the evolution of nfs
Download
Skip this Video
Download Presentation
THE EVOLUTION OF NFS

Loading in 2 Seconds...

play fullscreen
1 / 17

THE EVOLUTION OF NFS - PowerPoint PPT Presentation


  • 123 Views
  • Uploaded on

THE EVOLUTION OF NFS. Dave Hitz and Andy Watson Network Appliance, Inc. PAPER HIGHLIGHTS. Paper describes Evolution of NFS since 1985 NFS version 3 Other changes Most changes were implementation changes that left protocol unchanged. NFS EVOLUTION SINCE 1985.

loader
I am the owner, or an agent authorized to act on behalf of the owner, of the copyrighted work described.
capcha
Download Presentation

PowerPoint Slideshow about 'THE EVOLUTION OF NFS' - shada


An Image/Link below is provided (as is) to download presentation

Download Policy: Content on the Website is provided to you AS IS for your information and personal use and may not be sold / licensed / shared on other websites without getting consent from its author.While downloading, if for some reason you are not able to download a presentation, the publisher may have deleted the file from their server.


- - - - - - - - - - - - - - - - - - - - - - - - - - E N D - - - - - - - - - - - - - - - - - - - - - - - - - -
Presentation Transcript
the evolution of nfs

THE EVOLUTION OF NFS

Dave Hitz and Andy Watson

Network Appliance, Inc

paper highlights
PAPER HIGHLIGHTS
  • Paper describes
    • Evolution of NFS since 1985
    • NFS version 3
    • Other changes
  • Most changes were implementation changes that left protocol unchanged
nfs evolution since 1985
NFS EVOLUTION SINCE 1985
  • Close-to-open file consistency
  • Automounter
  • Performance improvements
    • Nvram
    • Dynamic retry
    • Improved retry cache heuristics
    • Client-side disk caching
close to open file consistency
Close-to-Open File Consistency
  • With earlier versions of NFS, updates made on one NFS client might not show up on another client for a few seconds
  • NFS client now
    • writes all modified file data to the server at close time
    • checks with the NFS server that any locally cached data are up-to-date at open time
close to open file consistency1
Close-to-Open File Consistency
  • Result is “close-to-open” consistency: if you update a file and then close it on an NFS client, any process that will open it on another client will see your updates
    • Idea borrowed from AFS/Coda
  • Change did not require any modification to the NFS protocol
close to open consistency
First client

F” overwrites F’

Time

F’

F

F”

F”

F’

F’

F

F”

F’

Second client

Close-to-Open Consistency
  • Example:

First client

F” overwrites F’

Time

Second client

the client view
The client view
  • At file open time:
    • Request from the server the most recent version of the file
      • It might already be in its buffer !
  • At file close time:
    • Forward to the server all the blocks that have been updated
      • Akin to an eager release
automounter
Automounter
  • NFS requires each client to specify in its /etc/fstab all its remote mount points
    • Uniformity of file name space was achieved by keeping these files identical on all clients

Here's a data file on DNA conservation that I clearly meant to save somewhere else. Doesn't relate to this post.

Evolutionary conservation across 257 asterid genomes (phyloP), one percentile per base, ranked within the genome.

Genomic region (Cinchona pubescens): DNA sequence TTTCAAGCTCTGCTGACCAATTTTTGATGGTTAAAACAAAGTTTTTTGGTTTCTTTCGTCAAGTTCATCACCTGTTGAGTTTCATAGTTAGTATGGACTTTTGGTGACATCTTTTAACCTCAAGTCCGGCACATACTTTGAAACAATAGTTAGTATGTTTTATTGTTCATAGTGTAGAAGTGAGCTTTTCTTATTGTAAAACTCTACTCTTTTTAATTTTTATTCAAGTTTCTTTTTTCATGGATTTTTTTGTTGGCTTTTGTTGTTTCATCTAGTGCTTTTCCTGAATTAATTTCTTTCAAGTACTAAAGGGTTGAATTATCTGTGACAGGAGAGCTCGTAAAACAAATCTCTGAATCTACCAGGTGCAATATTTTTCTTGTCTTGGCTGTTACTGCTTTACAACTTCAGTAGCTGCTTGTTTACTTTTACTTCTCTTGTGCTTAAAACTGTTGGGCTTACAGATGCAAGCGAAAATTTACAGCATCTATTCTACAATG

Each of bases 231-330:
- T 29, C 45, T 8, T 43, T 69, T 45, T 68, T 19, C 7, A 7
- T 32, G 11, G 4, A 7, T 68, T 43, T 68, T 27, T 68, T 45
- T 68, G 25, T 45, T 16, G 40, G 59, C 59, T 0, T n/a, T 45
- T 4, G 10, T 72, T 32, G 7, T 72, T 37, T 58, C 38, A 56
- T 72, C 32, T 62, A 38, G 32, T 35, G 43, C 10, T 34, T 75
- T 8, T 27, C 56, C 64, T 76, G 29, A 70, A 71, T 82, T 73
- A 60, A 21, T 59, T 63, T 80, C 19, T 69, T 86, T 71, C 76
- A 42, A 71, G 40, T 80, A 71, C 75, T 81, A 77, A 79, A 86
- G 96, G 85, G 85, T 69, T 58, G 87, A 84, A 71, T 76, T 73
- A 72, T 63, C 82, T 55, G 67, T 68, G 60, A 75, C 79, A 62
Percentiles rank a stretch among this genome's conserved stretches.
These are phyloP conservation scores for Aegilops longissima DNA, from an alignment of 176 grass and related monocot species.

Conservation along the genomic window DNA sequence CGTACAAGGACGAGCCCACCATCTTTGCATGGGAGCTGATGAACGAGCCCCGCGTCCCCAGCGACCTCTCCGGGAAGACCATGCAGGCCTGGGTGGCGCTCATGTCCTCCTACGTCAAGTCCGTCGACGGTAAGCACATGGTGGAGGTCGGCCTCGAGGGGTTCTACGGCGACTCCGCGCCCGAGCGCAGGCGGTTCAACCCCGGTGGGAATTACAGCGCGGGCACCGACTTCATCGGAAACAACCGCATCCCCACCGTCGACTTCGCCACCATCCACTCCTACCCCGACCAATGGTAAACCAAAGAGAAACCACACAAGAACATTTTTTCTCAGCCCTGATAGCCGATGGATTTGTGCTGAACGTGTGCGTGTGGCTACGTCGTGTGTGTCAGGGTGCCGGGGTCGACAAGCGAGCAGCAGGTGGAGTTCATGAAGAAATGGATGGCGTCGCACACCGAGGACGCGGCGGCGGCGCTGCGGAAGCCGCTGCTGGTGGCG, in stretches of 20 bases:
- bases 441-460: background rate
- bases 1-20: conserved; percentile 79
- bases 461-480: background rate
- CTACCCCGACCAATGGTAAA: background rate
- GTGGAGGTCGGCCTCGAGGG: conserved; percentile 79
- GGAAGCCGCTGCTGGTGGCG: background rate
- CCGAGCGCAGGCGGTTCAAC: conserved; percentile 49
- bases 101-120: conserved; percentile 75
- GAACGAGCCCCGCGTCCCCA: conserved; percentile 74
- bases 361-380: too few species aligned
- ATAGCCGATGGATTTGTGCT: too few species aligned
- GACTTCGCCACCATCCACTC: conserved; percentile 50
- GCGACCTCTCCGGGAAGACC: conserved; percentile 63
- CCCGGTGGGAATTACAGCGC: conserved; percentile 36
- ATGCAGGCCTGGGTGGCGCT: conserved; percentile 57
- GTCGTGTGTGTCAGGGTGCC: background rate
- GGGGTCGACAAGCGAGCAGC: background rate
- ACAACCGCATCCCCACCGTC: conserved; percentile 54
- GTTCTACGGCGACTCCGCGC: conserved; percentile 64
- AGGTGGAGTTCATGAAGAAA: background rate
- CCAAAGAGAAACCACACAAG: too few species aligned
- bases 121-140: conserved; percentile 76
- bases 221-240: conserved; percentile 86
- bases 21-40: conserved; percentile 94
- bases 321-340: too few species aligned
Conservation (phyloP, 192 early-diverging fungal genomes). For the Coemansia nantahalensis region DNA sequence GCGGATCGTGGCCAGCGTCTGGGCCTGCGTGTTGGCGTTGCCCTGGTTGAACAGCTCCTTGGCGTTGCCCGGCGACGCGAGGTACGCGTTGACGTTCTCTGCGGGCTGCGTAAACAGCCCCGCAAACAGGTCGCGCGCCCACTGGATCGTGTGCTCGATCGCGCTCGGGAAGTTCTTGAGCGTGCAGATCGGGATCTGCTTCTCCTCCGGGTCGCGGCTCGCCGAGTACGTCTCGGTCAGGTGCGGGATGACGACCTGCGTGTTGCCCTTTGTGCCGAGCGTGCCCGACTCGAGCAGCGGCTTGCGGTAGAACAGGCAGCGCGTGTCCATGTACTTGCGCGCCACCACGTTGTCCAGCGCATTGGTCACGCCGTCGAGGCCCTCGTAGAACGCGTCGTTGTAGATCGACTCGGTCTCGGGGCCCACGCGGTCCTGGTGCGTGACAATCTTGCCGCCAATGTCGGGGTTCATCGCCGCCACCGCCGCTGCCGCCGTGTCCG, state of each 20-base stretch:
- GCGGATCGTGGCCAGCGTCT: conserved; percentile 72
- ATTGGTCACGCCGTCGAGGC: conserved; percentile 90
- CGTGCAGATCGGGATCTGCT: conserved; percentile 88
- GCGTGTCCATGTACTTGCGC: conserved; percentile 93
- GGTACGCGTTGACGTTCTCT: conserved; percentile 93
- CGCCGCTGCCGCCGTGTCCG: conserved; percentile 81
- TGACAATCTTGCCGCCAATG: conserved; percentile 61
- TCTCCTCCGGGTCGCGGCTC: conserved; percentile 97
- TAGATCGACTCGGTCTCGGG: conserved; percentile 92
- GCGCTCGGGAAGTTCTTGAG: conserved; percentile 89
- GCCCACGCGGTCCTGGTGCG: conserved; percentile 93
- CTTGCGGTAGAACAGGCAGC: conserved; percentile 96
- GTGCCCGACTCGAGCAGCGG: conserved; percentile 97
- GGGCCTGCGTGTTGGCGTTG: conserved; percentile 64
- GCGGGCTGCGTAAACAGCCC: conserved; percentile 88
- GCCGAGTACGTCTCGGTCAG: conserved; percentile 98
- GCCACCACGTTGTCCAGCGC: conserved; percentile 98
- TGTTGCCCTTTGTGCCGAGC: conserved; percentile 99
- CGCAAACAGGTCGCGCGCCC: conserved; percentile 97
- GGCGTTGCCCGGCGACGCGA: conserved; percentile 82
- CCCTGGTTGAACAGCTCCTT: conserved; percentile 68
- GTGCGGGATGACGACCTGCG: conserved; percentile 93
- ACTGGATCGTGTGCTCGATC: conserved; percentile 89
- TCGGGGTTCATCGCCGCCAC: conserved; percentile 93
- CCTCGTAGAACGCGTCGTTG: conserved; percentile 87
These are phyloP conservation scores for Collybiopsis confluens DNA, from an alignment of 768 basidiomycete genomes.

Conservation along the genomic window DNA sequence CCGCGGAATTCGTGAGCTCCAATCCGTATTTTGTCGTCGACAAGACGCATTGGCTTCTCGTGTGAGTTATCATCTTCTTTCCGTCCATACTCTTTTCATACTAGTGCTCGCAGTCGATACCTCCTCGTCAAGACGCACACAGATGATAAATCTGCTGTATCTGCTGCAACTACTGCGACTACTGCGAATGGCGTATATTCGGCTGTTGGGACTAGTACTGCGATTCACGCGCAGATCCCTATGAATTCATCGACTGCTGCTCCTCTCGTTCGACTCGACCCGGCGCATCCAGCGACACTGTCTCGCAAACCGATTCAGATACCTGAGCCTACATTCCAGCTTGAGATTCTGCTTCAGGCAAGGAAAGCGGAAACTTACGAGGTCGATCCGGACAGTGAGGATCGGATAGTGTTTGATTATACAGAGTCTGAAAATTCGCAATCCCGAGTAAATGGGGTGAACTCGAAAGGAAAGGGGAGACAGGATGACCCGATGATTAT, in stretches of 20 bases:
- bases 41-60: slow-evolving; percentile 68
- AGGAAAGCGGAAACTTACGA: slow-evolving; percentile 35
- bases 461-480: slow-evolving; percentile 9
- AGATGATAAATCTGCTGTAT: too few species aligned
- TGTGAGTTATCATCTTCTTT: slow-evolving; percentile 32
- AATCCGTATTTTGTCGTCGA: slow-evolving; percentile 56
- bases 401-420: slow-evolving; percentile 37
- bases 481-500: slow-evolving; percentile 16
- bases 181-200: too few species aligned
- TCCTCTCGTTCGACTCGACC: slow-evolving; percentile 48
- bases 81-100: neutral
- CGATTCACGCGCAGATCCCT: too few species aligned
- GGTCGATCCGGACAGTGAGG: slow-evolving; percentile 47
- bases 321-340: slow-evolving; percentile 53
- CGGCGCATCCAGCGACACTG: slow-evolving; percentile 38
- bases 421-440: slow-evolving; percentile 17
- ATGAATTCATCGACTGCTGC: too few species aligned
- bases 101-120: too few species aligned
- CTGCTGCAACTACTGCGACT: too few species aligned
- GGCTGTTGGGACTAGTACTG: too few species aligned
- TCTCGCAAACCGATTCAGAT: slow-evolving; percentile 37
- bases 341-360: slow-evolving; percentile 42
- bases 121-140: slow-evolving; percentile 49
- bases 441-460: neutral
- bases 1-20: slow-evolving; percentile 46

• NIS and automounter allow to manage a corporate-wide name space in a centralized fashion
performance improvements i
Performance Improvements (I)
  • NVRAM
    • NFS requires blocking writes at server
    • NVRAM allows servers to respond to write requests without waiting for the completion of their own write request
  • Dynamic Retry
    • Client can adjust its retry timeouts to promptness of the server
performance improvements ii
Performance Improvements (II)
  • Improved Retry Cache Heuristics
    • In some cases the server can tell that a client's retry request is probably redundant
    • Will then ignore the request
  • Client-Side Disk Caching
    • "CacheFS" feature introduced in SunOS 2.4
nfs v 3 changes i
NFS v. 3 CHANGES (I)
  • Large file support
    • 64-bit file sizes
  • Large block transfers
    • Eliminated 8-KB limit
        • 32KB for 10 and 100-Mbps networks
        • 48-KB in HiPPI environments
nfs v 3 changes ii
NFS v. 3 CHANGES (II)
  • Safe asynchronous writes:
    • New Commit operation lets clients check with the server that it actually has written the data
      • Client must keep its own copy of the written data until the Commit succeeds
      • If the Commit fails, the client must resend its copy of the written data
    • Mitigates need for NVRAM in the server
nfs v 3 changes iii
NFS v. 3 CHANGES (III)
  • Improved Attribute Returns
      • In NFSv2, some operations return less information than they should
          • Resulted in additional lookups
          • In NFSv3, operations return additional information as appropriate
nfs v 3 changes iv
NFS v. 3 CHANGES (IV)
  • Readdirplus
      • Returns both directory names and file attributes
      • "ls -l" could be handled with just one Readdirplus operation
        • Speeds up recursive tree-walking commands like "find"
other changes i
OTHER CHANGES (I)
  • NFS over TCP
  • Kerberized NFS:
    • Usually considered in high-security environments, or when operating over a WAN
    • Not yet widely available
  • RSA encryption
other changes ii
OTHER CHANGES (II)
  • WebNFS:
    • Allow an nfd prefix in URLs
  • None of these changes would affect the protocol
conclusions
CONCLUSIONS
  • NFS is flexible:
    • Adopted ideas from the research community: AFS, Sprite, Spritely NFS, NQ-NFS, etc.
  • AFS impact includes:
    • Close-to-open file consistency
    • Network-wide name space
    • Large block transfers
    • Client-side disk caching
ad